We’re One Step Closer to the End of the ‘Reporting Month’ with Weekly Sacrament Meeting Attendance Records

Image: Intellectual Reserve
Hallelujah! Sacrament meeting reporting will actually reflect sacrament meeting attendance.
Image: Intellectual Reserve

[dropcap]F[/dropcap]irst and foremost, this article is probably for a select few, but as I feel it is my duty to make even the most esoteric of areas accessible to all, I will do my utmost to provide intrigue!

If you have served as a ward clerk or in any sort of leadership capacity, you are familiar with the nonsense that is the fabled “reporting month.” For the uninitiated, in a reporting month, the various leaders of organizations submit a certain set of metrics to the ward clerk, which then go up to the stake, to Salt Lake, etc. These numbers aren’t trivial, either, as they are used to assess how units should be organized at a stake and ward level, and even play a role in a ward’s funding.

However, the reporting mechanism is absurd and is a relic of another time that has ignored the real-time reporting tools available to us in 2019. I grew to shake my head at it over the years I spent as an elders quorum president, which was the first time I experienced it. You see, while numbers are submitted quarterly, the submitted numbers are not quarterly in nature. If, for example, I were to submit home teaching numbers, it was only the numbers for that month, not the quarter. Considering one such reporting month was December, you can imagine my dismay as our home teaching and attendance numbers always dropped that month due to the holidays. It didn’t matter if October and November were excellent months from a numbers standpoint; the infernal quarterly report only cared about the current month. This was a terrible and inaccurate reflection of the status of my quorum’s attendance and outreach efforts.

This same mechanism has applied to sacrament meeting attendance numbers, which directly affect a ward’s budget. Thankfully, a few steps are being taken to remedy that, even if the quarterly report continues to exist. In a November 1 letter, the Presiding Bishopric of the Church laid out a new system in which sacrament meeting numbers will be tallied and reported weekly.

Beginning in January 2020, ward and branch clerks will count sacrament attendance each week and record it electronically using Church record-keeping tools (known as LCR – Leadership and Clerk Resources).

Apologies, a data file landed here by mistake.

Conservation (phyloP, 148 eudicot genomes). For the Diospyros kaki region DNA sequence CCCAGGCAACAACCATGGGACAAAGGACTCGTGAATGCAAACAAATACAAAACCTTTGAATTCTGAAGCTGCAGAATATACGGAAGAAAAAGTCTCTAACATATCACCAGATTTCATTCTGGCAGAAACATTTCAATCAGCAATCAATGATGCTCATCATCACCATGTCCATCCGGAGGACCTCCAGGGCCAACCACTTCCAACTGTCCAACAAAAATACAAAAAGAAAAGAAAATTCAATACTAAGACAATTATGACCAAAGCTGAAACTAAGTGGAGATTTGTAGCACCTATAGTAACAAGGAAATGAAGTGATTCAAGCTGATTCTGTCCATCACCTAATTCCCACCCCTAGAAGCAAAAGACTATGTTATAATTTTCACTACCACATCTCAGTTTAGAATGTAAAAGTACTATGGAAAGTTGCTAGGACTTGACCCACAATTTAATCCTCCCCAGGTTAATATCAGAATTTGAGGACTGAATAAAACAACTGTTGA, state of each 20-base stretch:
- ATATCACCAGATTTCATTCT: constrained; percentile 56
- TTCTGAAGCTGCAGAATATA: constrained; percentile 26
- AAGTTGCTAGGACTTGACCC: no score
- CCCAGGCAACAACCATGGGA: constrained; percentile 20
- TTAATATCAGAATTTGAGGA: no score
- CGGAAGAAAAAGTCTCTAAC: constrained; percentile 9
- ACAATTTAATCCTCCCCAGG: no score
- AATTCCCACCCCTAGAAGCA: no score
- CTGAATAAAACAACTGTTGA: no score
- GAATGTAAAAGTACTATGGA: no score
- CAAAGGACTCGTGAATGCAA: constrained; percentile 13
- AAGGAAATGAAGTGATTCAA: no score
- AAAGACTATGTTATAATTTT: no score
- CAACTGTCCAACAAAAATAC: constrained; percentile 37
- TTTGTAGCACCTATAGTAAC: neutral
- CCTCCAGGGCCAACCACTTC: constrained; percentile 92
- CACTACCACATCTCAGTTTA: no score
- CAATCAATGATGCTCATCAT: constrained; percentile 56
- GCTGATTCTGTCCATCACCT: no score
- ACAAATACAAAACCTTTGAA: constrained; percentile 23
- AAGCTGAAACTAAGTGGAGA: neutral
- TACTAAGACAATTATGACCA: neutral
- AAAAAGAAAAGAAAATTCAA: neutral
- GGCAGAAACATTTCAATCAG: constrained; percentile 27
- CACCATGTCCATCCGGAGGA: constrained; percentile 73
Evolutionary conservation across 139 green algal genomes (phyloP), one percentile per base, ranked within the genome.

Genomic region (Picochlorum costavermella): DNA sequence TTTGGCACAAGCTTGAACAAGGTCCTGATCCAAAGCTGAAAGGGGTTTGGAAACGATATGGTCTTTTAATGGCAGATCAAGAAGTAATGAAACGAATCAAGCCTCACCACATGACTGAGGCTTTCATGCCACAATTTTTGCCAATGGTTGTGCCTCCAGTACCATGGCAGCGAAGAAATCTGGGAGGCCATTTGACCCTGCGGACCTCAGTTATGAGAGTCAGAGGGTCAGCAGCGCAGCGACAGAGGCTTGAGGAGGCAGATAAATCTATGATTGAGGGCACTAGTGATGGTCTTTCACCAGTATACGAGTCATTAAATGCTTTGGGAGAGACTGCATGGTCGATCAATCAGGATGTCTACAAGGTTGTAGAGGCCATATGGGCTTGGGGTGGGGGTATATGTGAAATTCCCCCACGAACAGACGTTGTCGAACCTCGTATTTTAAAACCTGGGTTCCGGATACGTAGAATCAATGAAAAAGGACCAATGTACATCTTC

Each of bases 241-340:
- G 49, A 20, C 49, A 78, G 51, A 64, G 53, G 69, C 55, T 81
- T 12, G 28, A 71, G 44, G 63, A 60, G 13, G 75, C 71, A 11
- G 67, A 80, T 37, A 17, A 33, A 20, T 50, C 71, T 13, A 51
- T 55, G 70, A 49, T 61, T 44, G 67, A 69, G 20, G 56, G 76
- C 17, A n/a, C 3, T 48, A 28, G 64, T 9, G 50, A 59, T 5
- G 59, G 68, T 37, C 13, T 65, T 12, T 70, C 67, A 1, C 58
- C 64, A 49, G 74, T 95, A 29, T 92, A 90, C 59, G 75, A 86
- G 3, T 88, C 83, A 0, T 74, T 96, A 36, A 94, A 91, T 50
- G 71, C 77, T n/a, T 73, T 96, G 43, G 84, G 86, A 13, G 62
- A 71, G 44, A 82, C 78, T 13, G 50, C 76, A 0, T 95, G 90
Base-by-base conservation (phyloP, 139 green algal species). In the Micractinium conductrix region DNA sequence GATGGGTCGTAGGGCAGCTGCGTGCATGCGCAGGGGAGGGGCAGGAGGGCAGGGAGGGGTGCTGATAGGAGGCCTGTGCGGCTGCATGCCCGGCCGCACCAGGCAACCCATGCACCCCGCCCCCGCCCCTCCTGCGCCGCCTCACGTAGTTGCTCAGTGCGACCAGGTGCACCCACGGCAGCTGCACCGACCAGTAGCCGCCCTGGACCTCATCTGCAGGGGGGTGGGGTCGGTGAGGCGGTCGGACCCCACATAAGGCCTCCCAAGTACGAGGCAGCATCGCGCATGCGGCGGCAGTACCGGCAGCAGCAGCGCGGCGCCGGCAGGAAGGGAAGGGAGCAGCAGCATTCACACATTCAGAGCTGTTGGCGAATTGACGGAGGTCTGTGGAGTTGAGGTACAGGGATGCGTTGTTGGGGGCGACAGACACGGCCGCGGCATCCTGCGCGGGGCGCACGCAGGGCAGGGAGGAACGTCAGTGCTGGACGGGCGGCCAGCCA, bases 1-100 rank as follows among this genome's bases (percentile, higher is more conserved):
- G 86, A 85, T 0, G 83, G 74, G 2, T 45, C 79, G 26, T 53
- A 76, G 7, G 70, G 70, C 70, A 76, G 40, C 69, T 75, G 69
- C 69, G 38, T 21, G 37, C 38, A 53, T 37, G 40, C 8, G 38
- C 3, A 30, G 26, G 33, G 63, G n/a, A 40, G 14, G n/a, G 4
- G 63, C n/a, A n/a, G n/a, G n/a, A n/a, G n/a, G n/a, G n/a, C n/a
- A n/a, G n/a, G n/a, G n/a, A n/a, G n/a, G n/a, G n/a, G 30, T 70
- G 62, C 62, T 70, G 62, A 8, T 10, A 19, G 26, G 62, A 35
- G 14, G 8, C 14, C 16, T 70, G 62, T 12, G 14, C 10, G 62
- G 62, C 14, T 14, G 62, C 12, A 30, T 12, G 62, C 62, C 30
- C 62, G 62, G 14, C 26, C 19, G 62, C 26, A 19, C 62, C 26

The clerks count all individuals in attendance – members, non-members, visitors. This isn’t a measure of membership attendance, but of attendance, period.

The quarterly report will continue, however, it will now be an average of sacrament meeting attendance and will be automatically calculated based on the records kept each week. The letter stresses that the “average will no longer be based on attendance during the last month of the quarter only, but will include all weeks within the quarter. Attendance updates may only be made to the current quarter and the previous quarter.”

Yippee! It’s a sensible and ostensibly minor update, but it’s about time we started measuring numbers in ways that adequately reflect attendance on an ongoing basis. As a bishop, wouldn’t you rather see a full readout of weekly attendance throughout the year and look for certain trends? Or what about overlaying your speaker topics onto the report to see if attendance spiked the week following a particular great set of speakers the week prior?

I’m first in line to criticize an over-reliance on numbers in the Church, and we’ve moved away from a lot of that. Nevertheless, metrics and analytics have real power, and ward and stake leaders would be wise to embrace them. The Lord has blessed us with tools to help us serve better and focus on the one, and sometimes those tools are as straightforward as improved sacrament meeting reporting.

Naturally, it is my prayer that the quarterly report be done away with altogether or becomes, at the very least, an average of the relevant data being reported. Of course, all of this is dependent on clerks and organizational secretaries being diligent with filing their reports.

Speaking of which, when was the last time anyone took attendance in your second-hour meetings? This is purely anecdotal, but I haven’t noticed it since before the shift to two-hour meetings. Is my ward failing or is this endemic to the Church?

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